Viagra Boys Went Hard All Night Long in Toronto

Lee's Palace, April 6

Photo: Stephen McGill

BY Mark TremblayPublished Apr 7, 2022

At first glance, Swedish post-punks Viagra Boys looked like a band of middle school gym teachers fronted by a speed dealer. On stage, however, they came together to deliver their eccentric and lively take on the buzzy genre. Last night (April 6) at Toronto's Lee's Palace, the quintet tore through a wide range of their catalogue — including last year's Welfare Jazz — to a sold-out crowd of rabid, eager fans.

The Boys wasted no time in revving up the audience with deep-cut opener "Research Chemicals." The instantly recognizable riffs tore through the room, creating a reaction of mosh-pit chaos and inadvertent beer showers throughout the audience. The band kept that frenetic pace and energy running early in their set with fan favourites "It Ain't Nice" and "Just Like You," which made apparent how important bassist Henrik Höckert is to the band's sound. His bass riffs provide the hooks for a vast majority of Viagra Boys' catalogue, and his live tone provided the energy with which audience and band fed off of throughout the set.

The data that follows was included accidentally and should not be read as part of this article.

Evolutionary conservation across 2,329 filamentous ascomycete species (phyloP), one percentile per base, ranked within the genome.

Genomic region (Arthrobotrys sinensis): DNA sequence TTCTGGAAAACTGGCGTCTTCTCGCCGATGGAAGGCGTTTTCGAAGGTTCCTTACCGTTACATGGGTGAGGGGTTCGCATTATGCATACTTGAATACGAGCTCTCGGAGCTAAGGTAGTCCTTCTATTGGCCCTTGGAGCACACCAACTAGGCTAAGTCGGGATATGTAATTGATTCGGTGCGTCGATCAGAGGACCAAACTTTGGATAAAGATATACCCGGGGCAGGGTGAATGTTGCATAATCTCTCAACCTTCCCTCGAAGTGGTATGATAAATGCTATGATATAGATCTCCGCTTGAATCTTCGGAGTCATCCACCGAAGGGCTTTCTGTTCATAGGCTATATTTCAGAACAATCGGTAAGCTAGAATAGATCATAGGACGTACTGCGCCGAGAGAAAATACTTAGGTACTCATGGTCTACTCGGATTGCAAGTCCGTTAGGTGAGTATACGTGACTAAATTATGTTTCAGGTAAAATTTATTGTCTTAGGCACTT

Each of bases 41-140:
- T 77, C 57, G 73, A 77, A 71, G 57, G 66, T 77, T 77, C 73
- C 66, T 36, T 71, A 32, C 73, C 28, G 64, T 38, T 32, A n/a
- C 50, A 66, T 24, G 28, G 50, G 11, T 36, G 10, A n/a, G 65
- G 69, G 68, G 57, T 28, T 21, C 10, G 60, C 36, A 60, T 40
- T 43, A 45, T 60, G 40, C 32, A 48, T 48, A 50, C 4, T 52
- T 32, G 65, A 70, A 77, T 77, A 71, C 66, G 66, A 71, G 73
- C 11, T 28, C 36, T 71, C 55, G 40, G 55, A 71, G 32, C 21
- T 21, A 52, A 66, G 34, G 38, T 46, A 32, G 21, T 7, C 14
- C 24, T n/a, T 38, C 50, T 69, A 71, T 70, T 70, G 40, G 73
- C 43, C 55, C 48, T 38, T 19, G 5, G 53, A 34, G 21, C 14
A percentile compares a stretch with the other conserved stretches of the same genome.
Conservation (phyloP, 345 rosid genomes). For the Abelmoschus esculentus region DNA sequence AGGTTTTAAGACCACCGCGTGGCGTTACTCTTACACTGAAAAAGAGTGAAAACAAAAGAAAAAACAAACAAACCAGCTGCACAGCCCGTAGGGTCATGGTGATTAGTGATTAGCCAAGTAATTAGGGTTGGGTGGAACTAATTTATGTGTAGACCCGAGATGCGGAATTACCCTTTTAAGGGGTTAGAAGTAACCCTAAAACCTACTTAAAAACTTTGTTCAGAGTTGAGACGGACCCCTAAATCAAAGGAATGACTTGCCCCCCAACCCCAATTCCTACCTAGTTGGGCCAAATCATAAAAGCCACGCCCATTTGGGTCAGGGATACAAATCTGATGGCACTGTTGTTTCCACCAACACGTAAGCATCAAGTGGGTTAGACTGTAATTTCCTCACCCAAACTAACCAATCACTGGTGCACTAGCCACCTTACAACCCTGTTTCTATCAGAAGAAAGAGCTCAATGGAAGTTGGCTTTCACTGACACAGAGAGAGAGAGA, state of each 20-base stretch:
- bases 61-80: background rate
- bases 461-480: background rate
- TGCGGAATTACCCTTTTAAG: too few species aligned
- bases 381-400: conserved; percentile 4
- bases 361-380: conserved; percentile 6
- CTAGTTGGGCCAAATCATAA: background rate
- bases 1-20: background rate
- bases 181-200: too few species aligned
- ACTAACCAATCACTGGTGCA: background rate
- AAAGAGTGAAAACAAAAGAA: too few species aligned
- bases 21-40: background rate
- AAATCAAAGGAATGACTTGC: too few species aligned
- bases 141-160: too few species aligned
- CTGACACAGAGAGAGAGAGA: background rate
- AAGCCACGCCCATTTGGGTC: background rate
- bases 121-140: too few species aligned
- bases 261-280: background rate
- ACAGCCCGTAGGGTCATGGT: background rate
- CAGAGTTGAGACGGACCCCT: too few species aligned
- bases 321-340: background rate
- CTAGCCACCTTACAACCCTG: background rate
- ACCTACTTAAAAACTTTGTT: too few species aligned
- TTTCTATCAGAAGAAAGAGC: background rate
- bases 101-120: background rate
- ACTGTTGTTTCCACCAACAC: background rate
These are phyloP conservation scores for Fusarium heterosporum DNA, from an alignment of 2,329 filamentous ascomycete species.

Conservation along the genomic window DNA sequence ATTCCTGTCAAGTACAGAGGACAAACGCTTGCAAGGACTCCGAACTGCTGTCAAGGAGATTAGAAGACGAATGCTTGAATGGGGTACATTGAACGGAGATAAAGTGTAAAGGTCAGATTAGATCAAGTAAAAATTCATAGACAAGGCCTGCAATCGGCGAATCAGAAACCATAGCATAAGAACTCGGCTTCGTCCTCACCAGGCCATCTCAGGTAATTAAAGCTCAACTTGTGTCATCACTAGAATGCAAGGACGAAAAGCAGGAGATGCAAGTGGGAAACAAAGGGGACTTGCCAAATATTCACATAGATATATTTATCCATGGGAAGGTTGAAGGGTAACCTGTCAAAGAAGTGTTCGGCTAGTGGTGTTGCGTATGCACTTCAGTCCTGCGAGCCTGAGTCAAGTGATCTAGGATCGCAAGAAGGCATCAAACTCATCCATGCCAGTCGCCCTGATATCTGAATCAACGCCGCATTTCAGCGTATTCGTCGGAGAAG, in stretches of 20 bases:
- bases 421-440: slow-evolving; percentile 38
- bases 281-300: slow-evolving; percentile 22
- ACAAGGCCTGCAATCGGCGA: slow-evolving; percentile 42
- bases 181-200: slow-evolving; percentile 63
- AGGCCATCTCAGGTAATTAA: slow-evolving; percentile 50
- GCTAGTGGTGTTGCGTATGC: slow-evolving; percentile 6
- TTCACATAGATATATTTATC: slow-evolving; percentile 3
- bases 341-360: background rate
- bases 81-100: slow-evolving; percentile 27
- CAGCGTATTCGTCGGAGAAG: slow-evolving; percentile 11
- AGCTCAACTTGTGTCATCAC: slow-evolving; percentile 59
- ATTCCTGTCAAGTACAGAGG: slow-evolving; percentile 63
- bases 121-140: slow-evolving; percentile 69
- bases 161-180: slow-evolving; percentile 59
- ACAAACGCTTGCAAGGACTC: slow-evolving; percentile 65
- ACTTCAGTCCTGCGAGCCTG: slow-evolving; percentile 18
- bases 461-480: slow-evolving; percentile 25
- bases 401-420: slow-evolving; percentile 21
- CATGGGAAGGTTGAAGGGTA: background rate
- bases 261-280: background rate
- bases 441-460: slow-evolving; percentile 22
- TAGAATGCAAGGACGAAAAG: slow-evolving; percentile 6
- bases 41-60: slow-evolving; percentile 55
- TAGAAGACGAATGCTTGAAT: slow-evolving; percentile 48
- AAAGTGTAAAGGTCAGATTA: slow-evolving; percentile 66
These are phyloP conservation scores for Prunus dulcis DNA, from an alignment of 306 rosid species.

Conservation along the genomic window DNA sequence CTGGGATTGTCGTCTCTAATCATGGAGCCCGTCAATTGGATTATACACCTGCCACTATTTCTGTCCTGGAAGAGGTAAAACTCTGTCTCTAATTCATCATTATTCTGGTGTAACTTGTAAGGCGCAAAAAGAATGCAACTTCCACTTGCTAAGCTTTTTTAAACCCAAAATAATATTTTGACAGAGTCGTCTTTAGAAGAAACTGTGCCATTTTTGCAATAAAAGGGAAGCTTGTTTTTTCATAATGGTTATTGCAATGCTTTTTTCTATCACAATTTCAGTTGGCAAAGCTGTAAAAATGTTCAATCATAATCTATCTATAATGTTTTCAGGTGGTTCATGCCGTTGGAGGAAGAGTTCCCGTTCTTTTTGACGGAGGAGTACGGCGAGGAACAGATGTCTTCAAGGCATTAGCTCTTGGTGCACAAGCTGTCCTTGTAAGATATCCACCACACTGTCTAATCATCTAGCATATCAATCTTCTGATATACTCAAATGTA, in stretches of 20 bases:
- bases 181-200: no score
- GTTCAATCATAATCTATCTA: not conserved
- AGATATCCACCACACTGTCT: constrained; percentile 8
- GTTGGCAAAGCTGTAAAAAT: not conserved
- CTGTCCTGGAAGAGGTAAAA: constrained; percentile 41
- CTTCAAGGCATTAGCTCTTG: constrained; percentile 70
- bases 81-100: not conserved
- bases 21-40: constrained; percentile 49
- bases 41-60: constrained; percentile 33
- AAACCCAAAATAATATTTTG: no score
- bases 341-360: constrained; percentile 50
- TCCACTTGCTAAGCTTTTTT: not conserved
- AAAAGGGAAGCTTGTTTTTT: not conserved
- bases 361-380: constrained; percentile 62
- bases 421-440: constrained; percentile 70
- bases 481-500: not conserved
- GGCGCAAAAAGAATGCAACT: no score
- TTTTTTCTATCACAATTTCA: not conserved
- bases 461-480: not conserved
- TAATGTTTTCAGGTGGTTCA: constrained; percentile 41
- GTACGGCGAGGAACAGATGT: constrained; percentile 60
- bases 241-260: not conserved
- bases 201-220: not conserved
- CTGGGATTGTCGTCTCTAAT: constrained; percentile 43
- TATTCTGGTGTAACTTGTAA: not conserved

Viagra Boys' music lends itself to a lot of experimentation in a live setting. Whether it's the saxophone solo that closed out "I Feel Alive" or the strained piano vamp on "Just Like You," Viagra Boys were not afraid of taking liberties with the compositions of their songs. The best moment of experimentation was the keytar solo that took place during the encore "Sports," which took the song into a totally different direction. The music of Viagra Boys does not take itself too seriously, and it is great to see the band take that same approach to their live performance. 

But above all the instrumentation, vocalist Sebastian Murphy was the undeniable focal point. Decked out in his signature shades and Adidas track pants, Sebastian was utterly captivating between his unhinged vocal delivery and penchant for pouring beer on himself or spitting various liquids at the audience. He kept the energy of the audience uplifted throughout slower songs like "I Feel Alive," and his occasional between-song banter was short and to the point. He was well aware of the audience's desire to hear signature song "Sports," and he made sure to give his all with an erratic range of tennis player dance moves throughout. What Murphy lacks in technical proficiency he makes for in sheer entertainment.

Between their career-spanning setlist, expansive live arrangements and plenty of liquid-spilling theatrics, Viagra Boys gave Toronto an unforgettable performance from start to finish.

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